I was sweating profoundly, whether it was heat or fear, I do not know.  I was intently following the route and trying my best to figure out my whereabouts.  With shutters all down and the doors of rickshaw closed, I was unable to know where I was and that was making my stomach churn.  My pulse was high and I didn’t dare look at the driver in the mirror lest he get any wrong ideas.  My only resolve was to appear brave and confident.  I feared for myself but I feared most for my daughter.  She was too young and I could not even bring myself to think of her innocence getting scarred.  I was scared.  For the first time in my life, I was living through hell.  Confined in the small suffocating space behind the bars of my fear, I cursed the independence and the Independence Day.  For we were still slaves, slaves of all the imaginable (and even unimaginable) evils of the society bred by the corrupt system.  I wish I had not brought her with me.  I did not want to bother my father with her care in my absence.   I wish I had thought better.

Tired of all the goings-on, my daughter put her little head in my lap and fell asleep.  She was not afraid at all, or even concerned.  Ignorance is a blessing I’d say.  She didn’t know how grave the situation could turn.  She didn’t know this journey towards home could also lead us to hell, I shuddered.

Suddenly I spotted the main road, I knew my surroundings!  Across that main road was my home!  A new life, a new hope ran through me.  I confidently addressed the driver and told him to cross the road.  As soon as we reached the end of the street that led to main road, he slowed down and almost stopped the roaring engine.  My nerves throbbed once again but before I stepped on the rollercoaster of dreading possibilities, the rickshaw taxied to a halt at the end of the street.  I came to know why he did that and could not but appreciate his wisdom.

As feared, there was a heavy contingent of police along the main road.  “They have blocked the crossing baji.  My rickshaw will not go further” declared the driver.  “But how shall we reach home then?”  I almost cried out.  I was panicking.  Yes, I was panicking again.  “Our home is very near.  We can walk home in 10 minutes.  May be I could just ask them to let me through.”   I wished I was a bird and could fly home.  It was so close.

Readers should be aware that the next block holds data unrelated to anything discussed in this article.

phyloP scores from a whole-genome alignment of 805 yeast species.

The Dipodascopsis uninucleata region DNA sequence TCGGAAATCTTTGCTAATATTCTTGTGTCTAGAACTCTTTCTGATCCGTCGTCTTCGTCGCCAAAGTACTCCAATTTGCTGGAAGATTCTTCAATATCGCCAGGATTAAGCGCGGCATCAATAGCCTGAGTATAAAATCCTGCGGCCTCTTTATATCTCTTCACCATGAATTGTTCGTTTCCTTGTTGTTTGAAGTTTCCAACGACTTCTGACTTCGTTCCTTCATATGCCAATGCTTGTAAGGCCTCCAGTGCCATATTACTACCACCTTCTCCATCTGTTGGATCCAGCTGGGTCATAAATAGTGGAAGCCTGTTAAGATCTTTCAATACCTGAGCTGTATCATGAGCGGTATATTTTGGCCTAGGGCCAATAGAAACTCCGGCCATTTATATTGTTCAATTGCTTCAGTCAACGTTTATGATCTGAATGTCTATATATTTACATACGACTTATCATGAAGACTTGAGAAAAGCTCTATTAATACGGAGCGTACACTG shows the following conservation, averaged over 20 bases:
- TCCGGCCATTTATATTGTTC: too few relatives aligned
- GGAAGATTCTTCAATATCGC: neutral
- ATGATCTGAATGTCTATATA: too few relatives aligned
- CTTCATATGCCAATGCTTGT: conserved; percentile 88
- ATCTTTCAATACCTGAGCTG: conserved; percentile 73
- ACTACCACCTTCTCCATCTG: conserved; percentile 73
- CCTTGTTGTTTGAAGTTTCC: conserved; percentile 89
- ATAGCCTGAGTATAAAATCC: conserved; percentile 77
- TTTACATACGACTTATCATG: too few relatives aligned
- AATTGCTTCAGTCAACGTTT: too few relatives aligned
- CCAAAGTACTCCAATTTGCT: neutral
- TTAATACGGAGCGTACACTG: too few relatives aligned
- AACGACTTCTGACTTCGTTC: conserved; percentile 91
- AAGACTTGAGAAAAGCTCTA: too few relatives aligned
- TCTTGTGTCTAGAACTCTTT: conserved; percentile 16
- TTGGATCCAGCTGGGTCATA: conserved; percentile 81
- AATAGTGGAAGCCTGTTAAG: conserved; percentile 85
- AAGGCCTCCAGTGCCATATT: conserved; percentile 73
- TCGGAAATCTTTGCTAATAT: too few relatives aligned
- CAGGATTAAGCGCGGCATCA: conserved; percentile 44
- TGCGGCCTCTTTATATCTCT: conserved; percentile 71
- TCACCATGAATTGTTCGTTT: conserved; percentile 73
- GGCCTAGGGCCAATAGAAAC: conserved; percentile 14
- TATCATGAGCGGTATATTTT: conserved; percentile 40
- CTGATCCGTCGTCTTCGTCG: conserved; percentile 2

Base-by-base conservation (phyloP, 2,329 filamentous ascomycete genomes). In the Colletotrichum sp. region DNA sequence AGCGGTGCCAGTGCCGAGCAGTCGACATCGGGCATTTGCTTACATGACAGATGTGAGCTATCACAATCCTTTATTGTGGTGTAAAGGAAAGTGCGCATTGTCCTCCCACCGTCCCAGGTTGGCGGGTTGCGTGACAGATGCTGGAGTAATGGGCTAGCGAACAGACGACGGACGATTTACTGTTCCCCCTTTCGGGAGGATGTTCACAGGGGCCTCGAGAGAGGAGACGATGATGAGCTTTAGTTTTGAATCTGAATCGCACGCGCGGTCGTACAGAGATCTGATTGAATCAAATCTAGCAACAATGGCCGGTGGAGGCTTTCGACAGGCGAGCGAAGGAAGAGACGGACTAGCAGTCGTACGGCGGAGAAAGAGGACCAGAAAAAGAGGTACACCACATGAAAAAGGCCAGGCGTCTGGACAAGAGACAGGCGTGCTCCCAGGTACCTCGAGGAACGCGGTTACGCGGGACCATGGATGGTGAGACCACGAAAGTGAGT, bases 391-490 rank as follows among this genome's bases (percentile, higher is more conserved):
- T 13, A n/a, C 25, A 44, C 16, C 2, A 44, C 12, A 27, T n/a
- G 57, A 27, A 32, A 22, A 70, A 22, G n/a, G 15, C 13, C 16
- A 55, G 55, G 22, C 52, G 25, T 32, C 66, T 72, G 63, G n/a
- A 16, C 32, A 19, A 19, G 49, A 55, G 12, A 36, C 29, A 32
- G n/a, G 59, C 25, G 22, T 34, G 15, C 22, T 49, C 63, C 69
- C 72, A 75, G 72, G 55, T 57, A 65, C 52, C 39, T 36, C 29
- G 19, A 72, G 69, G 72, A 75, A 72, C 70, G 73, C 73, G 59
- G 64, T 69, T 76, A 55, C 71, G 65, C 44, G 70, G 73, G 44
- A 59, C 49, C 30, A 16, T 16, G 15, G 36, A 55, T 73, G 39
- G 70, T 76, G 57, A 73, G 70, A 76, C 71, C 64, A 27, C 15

“If you want you can go and ask them baji, but if I were you I would never go near them.  They are always on the lookout for finding a prey and then they try to rob them off.  I would not expect sympathy from them.”

I fell silent.  He was right. Our police was not dependable.  Since childhood it was instilled in us to avoid them.

If only I could use my mobile and call my father, he would surely find a way or know someone.   My heart ached to think how worried he must be.  It was outrageous, the use of force by government to sabotage peoples’ right to protest peacefully on the very day of independence.  I was pissed off.   Didn’t we win our freedom sixty eight years ago?  Did our elders face tyranny and sacrificed their lives for this, this namesake freedom? They would be turning in their graves to know we just switched our masters.  Now there are no ‘angrez’ or ‘hindu’ to dictate us.  Now our tyrants are our own kinsfolk.  I was sickened of all that pointless oppression.